- Encumbrances – an encumbrance will not stop a sale, but it could impact the value of a home purchase. A closer look to see precisely what the encumbrance entails will be essential.
- Outstanding claims – as mentioned previously, it is not unusual to find outstanding liens placed against a property. Mechanics liens and special assessments are among the most common.
- Property disputes – Recorded property surveys may show something different than what was promised to a buyer. There might also be encroachments that need to be addressed in order for the home to close.
- Impersonation – although rarer, it is possible that a false identity was used to acquire a property.
- Building code violations – The property title could be impacted if the local government has taken action against the current owner for violation of local or state building laws.
- Municipal charges – if there are public services such as public sewer and water, there could be water or sewer assessments that have gone unpaid.
What Are Deed Restrictions?
A search can also uncover any restrictions on how the property can be used. Deed restrictions can limit how much construction is allowed on the lot.
A restriction like this might be set by the city or county and is something you will want to know about before you purchase the home.
Other possible deed restrictions:
- Fence building
- The number and type of vehicles parked
- Consideration for the neighbor’s view
- Rules about adjacent structures
- Building approvals
- Number of bedrooms allowed
- If home businesses are allowed
- Restrictions on pets
- The external color of the property
As you can see, knowing about the deed restrictions is very important before you sign on the dotted line and complete closing. There may also be a set of restrictive covenants providing guidelines on what you can and cannot do within the neighborhood.
These covenants are recorded at the registry of deeds.
Easements Can Be Present
The property title search should also show any easements. If a third party has the right to access the property, this is known as an easement.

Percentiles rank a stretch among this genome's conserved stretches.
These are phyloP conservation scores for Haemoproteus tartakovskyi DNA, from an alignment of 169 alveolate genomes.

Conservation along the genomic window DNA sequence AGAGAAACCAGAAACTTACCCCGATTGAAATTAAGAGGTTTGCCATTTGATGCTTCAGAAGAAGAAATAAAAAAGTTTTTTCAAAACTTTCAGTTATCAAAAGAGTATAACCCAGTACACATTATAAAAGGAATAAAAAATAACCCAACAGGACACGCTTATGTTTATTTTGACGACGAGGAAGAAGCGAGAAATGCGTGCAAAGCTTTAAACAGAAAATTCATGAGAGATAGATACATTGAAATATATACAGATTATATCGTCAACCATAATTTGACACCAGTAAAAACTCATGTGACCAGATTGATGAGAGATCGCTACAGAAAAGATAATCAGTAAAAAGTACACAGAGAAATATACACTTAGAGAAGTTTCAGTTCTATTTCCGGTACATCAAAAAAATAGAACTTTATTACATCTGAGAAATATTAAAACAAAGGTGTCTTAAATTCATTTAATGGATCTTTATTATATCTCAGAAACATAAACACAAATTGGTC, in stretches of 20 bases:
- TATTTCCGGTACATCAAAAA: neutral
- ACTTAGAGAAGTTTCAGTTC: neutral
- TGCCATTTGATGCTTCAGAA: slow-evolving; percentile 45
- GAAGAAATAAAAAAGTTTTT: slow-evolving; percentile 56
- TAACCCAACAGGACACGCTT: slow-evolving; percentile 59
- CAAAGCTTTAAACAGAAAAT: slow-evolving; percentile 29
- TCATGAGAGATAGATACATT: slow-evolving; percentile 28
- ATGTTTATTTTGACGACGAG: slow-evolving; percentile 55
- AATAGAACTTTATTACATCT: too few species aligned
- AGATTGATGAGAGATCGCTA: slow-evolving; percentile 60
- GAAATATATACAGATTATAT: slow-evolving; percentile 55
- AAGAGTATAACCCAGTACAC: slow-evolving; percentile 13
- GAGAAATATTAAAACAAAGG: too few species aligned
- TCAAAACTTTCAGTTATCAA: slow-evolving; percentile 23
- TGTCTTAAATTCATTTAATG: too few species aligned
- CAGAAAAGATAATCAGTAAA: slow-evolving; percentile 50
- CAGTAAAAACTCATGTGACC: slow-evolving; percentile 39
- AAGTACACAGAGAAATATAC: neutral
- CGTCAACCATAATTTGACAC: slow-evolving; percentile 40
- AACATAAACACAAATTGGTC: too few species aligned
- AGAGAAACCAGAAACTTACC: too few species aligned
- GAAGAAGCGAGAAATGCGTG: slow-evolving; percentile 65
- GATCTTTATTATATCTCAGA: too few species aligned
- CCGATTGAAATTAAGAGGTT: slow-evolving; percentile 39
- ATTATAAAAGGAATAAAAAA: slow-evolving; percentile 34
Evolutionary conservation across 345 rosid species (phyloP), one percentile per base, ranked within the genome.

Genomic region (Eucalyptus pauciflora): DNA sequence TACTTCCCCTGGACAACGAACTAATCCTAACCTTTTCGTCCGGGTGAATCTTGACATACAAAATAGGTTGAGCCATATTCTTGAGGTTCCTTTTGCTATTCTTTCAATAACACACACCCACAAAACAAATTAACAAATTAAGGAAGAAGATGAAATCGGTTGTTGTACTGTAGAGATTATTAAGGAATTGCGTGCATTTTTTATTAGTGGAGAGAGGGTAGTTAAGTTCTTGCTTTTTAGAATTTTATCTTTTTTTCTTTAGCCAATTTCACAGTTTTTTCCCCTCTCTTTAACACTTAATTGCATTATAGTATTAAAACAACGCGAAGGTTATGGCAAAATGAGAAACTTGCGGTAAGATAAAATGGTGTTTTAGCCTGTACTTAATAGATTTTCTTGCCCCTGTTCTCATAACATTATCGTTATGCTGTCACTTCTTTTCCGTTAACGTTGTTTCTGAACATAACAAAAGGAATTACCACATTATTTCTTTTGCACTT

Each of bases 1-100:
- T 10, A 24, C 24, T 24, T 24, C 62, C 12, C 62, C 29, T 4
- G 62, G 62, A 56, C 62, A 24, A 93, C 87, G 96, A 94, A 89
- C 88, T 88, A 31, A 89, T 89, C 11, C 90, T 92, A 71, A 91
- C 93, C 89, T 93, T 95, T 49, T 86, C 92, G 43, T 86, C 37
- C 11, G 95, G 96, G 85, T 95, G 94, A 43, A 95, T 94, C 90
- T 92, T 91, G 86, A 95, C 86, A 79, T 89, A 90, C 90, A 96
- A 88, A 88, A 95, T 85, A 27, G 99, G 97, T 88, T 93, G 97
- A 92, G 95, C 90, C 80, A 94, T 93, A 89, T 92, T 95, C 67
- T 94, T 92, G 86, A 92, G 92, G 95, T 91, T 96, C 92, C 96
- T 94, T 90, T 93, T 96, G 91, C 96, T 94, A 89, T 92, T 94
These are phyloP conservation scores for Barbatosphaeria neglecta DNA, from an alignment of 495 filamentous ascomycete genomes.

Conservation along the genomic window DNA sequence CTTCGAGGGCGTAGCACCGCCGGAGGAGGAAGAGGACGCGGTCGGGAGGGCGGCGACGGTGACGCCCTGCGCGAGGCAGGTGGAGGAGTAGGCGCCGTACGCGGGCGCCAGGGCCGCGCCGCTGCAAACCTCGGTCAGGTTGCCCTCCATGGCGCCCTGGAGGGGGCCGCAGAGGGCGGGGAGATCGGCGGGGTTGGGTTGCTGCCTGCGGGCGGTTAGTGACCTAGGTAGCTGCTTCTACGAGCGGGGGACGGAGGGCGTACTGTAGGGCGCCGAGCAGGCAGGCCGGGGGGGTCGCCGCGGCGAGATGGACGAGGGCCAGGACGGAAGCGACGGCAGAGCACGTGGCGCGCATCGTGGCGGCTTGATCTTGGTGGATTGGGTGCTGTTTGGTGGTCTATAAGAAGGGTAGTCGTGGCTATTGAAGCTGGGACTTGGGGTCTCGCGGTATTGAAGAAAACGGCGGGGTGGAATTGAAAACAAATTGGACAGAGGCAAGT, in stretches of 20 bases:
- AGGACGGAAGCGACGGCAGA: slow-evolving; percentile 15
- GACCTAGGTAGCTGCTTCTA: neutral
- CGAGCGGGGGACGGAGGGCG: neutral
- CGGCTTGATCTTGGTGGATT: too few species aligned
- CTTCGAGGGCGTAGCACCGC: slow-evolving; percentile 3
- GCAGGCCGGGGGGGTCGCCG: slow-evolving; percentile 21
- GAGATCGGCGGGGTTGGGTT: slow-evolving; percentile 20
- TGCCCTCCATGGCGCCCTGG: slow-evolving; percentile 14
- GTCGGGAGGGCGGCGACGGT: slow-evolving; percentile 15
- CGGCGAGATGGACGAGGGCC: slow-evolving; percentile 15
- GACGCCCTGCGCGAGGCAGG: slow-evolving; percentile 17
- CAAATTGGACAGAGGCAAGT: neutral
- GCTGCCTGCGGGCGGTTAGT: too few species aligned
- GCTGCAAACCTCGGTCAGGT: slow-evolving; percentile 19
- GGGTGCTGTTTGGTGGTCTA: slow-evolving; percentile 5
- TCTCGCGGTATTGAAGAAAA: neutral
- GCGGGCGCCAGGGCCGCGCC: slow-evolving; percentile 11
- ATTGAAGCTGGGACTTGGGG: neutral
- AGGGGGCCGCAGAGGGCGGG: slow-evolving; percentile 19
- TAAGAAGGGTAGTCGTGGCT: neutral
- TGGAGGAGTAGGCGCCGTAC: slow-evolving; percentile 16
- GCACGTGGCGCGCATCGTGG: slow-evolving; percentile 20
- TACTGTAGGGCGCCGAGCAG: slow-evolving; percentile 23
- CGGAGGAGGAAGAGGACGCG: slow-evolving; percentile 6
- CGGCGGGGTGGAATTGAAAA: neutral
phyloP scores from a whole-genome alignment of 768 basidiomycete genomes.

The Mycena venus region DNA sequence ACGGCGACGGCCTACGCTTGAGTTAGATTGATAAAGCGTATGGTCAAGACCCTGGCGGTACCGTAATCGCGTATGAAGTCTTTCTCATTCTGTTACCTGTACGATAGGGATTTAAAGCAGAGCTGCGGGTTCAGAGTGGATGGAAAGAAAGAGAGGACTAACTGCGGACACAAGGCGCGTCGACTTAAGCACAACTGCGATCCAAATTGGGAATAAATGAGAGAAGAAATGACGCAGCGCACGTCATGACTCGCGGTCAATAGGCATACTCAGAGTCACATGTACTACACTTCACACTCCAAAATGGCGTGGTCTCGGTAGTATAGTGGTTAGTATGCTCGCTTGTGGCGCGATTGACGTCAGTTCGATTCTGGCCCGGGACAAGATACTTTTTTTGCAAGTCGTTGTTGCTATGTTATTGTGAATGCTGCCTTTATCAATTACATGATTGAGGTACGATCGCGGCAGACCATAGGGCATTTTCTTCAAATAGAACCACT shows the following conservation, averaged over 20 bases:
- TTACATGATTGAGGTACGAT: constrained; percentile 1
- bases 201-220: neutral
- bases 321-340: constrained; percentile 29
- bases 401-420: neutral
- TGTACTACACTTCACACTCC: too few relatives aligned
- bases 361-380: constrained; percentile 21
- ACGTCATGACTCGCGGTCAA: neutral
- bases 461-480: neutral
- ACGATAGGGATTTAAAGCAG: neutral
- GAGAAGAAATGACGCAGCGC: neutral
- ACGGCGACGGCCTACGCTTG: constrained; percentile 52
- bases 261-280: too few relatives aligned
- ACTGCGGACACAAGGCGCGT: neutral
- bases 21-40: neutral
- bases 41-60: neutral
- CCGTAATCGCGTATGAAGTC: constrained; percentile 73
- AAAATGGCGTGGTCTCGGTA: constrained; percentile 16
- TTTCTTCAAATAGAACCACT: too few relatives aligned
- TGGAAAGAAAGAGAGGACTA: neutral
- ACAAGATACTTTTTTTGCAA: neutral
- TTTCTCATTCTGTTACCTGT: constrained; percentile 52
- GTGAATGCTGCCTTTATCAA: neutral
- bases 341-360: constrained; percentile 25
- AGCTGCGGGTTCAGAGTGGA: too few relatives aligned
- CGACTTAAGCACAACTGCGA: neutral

Sometimes this can be required by utility companies to allow access for maintenance. Other common types of situations include when a neighbor needs to cross the land to access their property. If there are any easements on the title, you’ll want to know about them.
Boundaries Can Become Issues
The search should also include the property boundaries for the lot. Even when the boundary lines appear to be well defined, with fences or walls marking the limits of the property, there is still the potential for problems.
Disputes can quickly begin with neighbors over incorrectly positioned fences and even additions to the home. Even if this were the previous owner’s fault, the current owner would have to deal with the consequences.
When is a Title Search Done?
A title search happens when the lending institution orders a preliminary title report from either the title company or the real estate attorney representing the seller. The title search is typically done early on in the home buying process; however, it could be done at any time.
When a property is purchased without a lender, the title search could occur anytime before the scheduled closing date. It would be advisable not to wait until days before closing in case there is some kind of title issue.
If the title search is conducted right before closing and there is a title defect discovered, it could delay the consummation of the sale.
How Long Does it Take For a Title Search to be Completed?
The time it takes for the results of the title search process to be reported depends on how complex the case is. Some searches will need to source documents from many different places, slowing things down.
When all the documents have been found, it can take a few hours or a few weeks to report the results. It will also depend on how busy the title search company is and how quickly they can review the documents.
It would be best if you assumed it would take at least a week on top of the time it takes for the documents to be collected.
Older homes are more likely to have more documents, leading to a longer delay in completing this part of the process. New homes will have had fewer owners, so this will be an easier and faster job for the title company.
Whatever the age of the house you are buying, you’ll want to make sure the title company does a thorough job to avoid future problems. When the process has been completed, you will receive a report based on the documents related to the property, highlighting any issues.
How Much Does a Title Search Cost?
Some people wonder if a title search is free. The answer is NO. It is not.
You can expect to pay somewhere in the region of $150 for a basic report, but perhaps as much as $1,000 for a full in-depth report on ownership. Costs will vary between states, and the level of information you require is also a factor.
The cost of the search forms part of your closing costs. Examinations can also be required in other situations aside from closing on a home, but this is the most common situation.
Can You Do Your Own Title Search?
Yes, you can do your own title search, but it is not advisable. A title search can be started by going online with the street address. You can also look using the search term land records and your state, and you should be directed to some online systems or local title plant.
If you want to reduce your buying expenses to the minimum, it might seem like doing your own title search is a good idea. While you can do your title search, should you? If you choose to do it yourself, it requires a lot of work on your part; however, if you miss something, the consequences could be expensive.